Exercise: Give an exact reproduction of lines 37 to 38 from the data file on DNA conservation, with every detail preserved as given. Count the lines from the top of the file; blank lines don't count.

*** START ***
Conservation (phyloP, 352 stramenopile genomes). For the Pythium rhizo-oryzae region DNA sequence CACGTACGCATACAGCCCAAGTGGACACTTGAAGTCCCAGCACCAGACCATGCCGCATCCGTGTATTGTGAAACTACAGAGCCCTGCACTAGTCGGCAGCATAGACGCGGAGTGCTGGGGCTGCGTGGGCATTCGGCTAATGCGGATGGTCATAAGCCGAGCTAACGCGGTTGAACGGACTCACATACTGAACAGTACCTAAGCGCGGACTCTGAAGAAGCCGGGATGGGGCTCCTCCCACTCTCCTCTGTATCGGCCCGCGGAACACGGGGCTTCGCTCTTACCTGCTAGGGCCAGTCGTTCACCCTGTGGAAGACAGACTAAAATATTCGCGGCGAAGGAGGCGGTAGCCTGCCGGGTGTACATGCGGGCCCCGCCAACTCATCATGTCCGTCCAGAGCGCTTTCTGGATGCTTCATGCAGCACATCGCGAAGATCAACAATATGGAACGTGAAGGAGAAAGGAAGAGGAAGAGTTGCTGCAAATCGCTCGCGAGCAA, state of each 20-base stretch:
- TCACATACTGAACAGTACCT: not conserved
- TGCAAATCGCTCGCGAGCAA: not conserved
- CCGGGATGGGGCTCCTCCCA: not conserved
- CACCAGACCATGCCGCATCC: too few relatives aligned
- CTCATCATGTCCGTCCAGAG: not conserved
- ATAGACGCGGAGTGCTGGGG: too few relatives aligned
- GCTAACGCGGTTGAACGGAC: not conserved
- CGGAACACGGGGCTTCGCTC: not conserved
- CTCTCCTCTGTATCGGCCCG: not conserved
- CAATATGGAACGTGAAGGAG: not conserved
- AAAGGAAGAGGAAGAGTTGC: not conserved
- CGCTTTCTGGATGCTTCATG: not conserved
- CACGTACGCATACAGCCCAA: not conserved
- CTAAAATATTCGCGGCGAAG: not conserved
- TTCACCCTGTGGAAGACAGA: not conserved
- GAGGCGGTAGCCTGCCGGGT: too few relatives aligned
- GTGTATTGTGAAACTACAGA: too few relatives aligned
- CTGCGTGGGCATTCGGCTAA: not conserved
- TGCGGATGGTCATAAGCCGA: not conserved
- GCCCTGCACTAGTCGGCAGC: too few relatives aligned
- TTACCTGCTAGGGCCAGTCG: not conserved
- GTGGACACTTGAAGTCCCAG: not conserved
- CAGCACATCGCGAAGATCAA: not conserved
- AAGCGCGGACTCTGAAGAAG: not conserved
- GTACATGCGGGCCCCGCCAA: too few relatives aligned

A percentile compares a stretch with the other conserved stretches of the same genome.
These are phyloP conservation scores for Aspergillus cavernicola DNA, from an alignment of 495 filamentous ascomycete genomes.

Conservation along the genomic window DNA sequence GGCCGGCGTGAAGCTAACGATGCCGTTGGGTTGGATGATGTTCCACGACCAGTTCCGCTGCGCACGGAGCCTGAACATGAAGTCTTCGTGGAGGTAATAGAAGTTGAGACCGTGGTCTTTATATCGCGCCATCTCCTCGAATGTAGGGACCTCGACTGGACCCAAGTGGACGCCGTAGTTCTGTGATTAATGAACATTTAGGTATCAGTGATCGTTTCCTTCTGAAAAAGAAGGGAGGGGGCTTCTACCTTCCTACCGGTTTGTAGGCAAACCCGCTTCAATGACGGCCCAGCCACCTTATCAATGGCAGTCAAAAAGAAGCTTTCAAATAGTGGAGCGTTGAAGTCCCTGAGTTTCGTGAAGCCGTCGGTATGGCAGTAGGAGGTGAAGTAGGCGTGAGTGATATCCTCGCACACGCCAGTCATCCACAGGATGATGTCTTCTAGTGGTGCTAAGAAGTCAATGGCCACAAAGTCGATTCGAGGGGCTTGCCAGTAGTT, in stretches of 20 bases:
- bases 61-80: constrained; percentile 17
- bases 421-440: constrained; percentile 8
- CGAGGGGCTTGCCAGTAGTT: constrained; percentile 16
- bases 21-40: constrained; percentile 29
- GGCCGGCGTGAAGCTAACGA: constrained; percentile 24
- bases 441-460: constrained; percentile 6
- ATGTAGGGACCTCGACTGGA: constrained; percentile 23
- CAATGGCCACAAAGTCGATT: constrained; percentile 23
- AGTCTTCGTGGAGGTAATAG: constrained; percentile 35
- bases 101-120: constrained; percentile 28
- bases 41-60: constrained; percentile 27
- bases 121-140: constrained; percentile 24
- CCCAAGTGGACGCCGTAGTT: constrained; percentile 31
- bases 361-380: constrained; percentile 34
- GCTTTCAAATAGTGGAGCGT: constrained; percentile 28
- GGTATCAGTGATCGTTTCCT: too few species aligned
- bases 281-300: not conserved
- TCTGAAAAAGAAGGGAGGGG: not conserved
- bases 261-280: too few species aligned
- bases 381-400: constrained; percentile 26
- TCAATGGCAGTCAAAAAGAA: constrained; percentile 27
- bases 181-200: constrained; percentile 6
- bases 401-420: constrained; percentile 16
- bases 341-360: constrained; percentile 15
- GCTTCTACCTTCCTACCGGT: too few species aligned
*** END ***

- CAATGGCCACAAAGTCGATT: constrained; percentile 23
- AGTCTTCGTGGAGGTAATAG: constrained; percentile 35